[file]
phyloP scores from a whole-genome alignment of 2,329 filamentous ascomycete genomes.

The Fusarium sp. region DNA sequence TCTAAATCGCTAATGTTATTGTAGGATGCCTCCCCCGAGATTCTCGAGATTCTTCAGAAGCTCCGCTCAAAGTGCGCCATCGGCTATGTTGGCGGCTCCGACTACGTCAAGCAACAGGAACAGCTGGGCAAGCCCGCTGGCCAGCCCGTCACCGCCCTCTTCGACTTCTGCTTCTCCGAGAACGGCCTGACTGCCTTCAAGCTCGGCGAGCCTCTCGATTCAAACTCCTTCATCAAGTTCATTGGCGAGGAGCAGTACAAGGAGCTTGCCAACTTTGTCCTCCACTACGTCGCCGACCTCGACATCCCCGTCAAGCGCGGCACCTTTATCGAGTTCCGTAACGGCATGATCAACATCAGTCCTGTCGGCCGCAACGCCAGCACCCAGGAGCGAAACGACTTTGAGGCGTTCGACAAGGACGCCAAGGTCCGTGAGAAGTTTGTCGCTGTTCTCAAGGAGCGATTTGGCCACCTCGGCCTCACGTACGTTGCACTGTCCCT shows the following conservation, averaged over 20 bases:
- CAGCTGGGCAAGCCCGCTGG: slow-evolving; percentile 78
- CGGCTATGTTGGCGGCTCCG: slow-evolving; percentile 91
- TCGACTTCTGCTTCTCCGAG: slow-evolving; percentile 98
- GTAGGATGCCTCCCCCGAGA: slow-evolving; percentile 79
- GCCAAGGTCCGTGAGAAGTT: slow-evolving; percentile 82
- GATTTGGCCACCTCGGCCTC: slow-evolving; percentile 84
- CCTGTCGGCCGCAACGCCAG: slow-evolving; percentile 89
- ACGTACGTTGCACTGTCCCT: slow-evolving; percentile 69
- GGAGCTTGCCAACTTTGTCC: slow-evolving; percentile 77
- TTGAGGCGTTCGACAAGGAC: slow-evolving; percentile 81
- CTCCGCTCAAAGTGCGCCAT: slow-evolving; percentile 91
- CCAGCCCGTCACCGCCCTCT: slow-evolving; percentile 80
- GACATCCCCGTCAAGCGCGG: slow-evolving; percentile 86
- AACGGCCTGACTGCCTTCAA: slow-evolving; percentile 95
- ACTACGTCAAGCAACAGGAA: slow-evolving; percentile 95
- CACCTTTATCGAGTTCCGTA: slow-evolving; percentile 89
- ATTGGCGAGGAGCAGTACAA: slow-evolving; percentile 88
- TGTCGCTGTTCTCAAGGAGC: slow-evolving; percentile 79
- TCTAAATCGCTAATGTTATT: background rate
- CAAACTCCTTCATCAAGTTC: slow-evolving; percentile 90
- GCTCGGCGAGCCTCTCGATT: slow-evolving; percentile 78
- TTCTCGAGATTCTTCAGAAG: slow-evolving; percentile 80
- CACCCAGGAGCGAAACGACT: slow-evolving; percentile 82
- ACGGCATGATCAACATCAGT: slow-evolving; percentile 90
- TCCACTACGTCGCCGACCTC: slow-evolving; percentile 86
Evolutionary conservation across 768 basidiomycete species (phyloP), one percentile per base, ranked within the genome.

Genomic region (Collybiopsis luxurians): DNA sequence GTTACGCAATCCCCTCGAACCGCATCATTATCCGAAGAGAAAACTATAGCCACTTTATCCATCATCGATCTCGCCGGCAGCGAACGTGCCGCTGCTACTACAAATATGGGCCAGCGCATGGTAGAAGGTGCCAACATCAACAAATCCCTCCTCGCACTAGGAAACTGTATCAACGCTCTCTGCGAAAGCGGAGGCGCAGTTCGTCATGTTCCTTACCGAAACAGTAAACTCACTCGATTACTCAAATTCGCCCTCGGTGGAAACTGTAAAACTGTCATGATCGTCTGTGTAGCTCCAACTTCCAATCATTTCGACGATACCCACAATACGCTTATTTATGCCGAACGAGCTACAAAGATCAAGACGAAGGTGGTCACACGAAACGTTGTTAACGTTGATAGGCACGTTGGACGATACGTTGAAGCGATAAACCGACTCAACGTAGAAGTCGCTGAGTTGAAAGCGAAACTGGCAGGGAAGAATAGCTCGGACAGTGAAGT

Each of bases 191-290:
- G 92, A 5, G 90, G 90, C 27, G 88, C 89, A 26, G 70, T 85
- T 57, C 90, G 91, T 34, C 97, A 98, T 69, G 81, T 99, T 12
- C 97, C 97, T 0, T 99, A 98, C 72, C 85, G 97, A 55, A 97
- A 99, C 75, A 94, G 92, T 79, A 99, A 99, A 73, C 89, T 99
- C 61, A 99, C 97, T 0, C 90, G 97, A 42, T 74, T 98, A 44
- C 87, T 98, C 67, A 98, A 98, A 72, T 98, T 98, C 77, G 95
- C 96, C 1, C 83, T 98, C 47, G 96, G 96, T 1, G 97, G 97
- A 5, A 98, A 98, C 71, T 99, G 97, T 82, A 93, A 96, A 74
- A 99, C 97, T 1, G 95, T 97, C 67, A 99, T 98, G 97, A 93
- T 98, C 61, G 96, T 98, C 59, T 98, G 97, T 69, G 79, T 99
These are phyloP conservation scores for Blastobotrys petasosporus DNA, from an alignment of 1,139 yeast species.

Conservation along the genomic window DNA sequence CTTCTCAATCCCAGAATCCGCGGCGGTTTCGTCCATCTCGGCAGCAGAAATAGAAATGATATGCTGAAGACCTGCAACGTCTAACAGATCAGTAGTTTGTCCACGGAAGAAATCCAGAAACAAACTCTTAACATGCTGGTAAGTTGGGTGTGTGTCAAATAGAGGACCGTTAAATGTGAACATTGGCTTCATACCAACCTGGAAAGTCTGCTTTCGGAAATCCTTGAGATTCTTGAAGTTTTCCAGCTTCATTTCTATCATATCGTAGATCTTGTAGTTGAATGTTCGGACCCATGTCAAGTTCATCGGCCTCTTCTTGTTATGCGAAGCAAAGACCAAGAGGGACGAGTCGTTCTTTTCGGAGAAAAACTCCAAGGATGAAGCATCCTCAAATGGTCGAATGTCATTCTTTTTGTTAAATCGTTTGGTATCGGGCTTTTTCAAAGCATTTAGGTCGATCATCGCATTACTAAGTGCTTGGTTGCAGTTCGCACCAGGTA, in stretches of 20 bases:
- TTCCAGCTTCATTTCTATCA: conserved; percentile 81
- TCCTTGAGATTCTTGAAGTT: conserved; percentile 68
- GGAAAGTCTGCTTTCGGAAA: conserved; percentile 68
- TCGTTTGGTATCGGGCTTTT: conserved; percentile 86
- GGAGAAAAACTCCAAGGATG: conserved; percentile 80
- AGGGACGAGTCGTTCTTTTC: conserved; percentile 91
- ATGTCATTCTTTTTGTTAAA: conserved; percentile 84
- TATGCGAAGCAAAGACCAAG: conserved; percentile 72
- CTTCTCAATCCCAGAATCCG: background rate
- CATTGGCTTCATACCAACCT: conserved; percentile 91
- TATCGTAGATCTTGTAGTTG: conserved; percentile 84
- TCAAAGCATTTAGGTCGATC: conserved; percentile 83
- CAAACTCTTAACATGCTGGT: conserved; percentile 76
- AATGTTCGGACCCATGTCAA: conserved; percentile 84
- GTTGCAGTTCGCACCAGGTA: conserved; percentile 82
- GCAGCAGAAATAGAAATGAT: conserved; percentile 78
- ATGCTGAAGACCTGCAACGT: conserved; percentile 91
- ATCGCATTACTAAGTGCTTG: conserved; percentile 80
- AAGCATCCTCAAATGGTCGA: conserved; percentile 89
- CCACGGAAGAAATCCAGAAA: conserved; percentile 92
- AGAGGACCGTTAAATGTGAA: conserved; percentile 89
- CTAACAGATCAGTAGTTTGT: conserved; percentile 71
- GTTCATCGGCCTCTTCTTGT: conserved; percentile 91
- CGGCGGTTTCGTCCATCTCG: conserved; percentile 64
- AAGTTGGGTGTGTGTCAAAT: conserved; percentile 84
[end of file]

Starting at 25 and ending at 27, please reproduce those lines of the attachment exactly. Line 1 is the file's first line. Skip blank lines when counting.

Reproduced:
- CACCCAGGAGCGAAACGACT: slow-evolving; percentile 82
- ACGGCATGATCAACATCAGT: slow-evolving; percentile 90
- TCCACTACGTCGCCGACCTC: slow-evolving; percentile 86